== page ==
THE TSUNAMI that struck the Indonesian Island of Java last month should serve as yet another wake-up call to the country's government on the need for an advance warning system, said earthquake experts.
'This event highlights that it's not just a matter of putting money into the rebuilding of areas where disasters strike, but also about preparing for the disaster, ' said Arup associate and chair of the Society for Earthquake & Civil Engineering Dynamics Zygi Lubkowski.
A 7.7 magnitude undersea earthquake triggered the 2m high tsunami on 17 July afternoon that killed at least 300 people with a further 140 people reported missing in Pangandaran, the worst-hit area.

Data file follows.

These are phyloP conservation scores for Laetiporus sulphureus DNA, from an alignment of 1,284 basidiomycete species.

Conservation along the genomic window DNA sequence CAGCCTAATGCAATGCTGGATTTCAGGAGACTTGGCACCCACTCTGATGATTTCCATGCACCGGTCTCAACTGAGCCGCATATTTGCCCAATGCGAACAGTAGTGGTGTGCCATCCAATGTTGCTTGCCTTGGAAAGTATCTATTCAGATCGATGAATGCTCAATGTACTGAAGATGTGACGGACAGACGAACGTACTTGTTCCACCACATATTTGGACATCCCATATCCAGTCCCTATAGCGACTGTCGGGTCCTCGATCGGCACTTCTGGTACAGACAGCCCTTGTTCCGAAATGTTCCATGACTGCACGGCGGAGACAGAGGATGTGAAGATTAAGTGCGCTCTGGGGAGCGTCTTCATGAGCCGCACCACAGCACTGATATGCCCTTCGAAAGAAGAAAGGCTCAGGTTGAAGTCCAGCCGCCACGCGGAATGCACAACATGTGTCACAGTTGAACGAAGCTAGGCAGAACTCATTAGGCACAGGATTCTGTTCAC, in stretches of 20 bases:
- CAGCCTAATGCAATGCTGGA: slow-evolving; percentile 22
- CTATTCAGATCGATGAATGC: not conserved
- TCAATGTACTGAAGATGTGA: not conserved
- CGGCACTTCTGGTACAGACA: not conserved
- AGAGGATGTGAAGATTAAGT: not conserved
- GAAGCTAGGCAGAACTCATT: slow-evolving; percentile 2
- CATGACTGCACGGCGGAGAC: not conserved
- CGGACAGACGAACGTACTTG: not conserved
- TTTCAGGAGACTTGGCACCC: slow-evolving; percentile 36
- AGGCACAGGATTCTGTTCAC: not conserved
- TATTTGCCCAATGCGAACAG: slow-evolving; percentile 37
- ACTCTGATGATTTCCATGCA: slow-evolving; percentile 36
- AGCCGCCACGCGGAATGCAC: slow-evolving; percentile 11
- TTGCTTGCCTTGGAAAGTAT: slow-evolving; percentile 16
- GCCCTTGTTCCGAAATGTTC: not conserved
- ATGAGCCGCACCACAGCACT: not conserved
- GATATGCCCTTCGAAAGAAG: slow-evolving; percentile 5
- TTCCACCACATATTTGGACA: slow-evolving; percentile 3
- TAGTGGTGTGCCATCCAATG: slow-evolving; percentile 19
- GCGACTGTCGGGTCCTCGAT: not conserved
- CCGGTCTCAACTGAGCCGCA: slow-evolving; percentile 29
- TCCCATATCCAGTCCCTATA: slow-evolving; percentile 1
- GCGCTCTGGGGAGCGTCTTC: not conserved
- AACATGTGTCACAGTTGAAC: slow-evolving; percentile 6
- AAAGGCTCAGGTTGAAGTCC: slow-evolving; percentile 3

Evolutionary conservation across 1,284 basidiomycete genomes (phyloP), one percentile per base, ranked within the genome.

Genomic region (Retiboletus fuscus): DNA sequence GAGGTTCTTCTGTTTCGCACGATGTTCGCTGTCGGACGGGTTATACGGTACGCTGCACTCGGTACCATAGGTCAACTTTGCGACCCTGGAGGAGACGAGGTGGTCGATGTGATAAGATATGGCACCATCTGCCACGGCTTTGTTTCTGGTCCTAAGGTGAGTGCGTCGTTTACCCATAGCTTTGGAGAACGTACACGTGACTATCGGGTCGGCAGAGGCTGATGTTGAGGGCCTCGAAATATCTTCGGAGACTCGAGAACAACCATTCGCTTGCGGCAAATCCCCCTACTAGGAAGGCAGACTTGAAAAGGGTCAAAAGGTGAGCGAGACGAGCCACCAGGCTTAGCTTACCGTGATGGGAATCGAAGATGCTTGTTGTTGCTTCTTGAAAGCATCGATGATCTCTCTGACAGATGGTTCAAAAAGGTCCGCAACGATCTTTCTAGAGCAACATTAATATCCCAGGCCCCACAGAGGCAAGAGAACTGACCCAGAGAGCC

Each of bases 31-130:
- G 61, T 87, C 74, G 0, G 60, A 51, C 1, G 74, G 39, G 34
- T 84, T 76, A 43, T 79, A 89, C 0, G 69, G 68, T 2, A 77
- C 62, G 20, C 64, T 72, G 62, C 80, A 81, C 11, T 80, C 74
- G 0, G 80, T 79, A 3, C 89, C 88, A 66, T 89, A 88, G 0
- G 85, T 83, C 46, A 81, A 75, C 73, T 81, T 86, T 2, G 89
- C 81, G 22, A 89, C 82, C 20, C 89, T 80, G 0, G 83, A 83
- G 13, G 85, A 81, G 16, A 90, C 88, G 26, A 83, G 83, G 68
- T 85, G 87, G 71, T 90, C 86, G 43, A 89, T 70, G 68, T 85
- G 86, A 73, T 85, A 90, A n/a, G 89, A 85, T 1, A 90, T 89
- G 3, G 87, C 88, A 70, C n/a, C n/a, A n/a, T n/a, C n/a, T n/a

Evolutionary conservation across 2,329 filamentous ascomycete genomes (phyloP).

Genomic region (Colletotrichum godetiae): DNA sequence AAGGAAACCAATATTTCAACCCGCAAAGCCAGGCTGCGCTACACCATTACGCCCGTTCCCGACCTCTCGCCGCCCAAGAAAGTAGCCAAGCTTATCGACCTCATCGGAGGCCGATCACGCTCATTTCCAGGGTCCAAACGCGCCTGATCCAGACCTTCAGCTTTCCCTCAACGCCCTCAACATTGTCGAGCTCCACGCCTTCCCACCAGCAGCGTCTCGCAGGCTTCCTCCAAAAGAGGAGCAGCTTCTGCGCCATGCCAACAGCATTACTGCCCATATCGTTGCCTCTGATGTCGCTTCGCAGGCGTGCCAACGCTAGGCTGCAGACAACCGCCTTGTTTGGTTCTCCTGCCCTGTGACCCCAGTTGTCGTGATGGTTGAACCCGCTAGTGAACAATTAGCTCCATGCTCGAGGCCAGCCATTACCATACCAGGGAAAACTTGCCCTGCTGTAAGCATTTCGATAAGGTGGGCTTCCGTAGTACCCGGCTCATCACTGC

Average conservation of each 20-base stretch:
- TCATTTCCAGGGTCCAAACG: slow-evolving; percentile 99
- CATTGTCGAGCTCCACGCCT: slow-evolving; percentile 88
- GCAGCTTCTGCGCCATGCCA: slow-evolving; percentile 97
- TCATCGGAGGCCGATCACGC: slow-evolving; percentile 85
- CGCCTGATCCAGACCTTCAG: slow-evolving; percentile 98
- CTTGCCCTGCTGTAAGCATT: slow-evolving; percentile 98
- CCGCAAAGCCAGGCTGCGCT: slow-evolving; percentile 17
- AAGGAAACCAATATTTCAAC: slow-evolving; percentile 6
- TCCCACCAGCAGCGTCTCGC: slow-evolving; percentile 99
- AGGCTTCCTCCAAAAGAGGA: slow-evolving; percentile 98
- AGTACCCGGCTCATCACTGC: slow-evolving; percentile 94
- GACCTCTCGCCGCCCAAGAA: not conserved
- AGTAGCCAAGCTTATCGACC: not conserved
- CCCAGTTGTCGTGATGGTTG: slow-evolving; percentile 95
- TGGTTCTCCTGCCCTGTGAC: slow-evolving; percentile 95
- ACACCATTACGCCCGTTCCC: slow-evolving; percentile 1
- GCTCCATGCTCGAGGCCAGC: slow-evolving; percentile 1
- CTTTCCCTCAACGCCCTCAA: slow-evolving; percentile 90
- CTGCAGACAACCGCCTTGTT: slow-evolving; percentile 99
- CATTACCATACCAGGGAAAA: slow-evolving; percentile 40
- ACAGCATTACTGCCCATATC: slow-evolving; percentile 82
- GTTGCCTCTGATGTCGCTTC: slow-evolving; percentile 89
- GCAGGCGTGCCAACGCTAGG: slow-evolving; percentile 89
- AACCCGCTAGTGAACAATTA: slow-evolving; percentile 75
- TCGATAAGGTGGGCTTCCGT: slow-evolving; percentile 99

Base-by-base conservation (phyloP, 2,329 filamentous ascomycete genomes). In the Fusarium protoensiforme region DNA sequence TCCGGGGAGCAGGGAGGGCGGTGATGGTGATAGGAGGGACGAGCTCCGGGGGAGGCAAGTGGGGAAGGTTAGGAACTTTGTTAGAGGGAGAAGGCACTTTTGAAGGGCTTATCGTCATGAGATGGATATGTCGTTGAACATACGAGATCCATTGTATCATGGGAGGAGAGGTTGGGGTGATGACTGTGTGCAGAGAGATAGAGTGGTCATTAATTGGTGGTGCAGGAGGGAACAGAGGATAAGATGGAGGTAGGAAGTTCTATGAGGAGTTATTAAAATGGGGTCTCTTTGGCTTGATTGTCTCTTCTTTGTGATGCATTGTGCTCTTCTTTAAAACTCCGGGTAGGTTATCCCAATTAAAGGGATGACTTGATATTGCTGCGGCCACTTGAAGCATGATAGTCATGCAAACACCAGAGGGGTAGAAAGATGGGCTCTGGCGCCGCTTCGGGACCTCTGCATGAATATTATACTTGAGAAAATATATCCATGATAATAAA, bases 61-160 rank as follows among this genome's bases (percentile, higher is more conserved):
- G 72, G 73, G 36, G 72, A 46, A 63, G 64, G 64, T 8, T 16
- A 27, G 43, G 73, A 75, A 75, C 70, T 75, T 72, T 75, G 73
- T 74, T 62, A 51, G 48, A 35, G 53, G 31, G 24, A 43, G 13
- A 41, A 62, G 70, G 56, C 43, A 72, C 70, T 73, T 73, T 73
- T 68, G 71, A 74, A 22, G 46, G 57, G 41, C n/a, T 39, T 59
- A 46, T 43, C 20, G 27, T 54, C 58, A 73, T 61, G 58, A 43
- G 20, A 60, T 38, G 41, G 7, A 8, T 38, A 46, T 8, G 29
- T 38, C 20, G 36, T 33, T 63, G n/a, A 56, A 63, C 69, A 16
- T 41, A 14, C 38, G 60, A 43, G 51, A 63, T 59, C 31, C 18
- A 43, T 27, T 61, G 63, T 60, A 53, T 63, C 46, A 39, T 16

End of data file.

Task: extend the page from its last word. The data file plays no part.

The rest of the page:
'The key is to be proactive rather than reactive, ' said Lubkowski. 'There is a real need to push forward on an early warning system. It would identify an earthquake's size, location and where it is coming ashore.' A well-rehearsed evacuation procedure can then take place, he explained.
This kind of practice has been extremely successful in Japan where response to earthquakes has become second nature to citizens. 'It's important to educate people in these areas as to what they need to do to survive, ' Lubkowski said.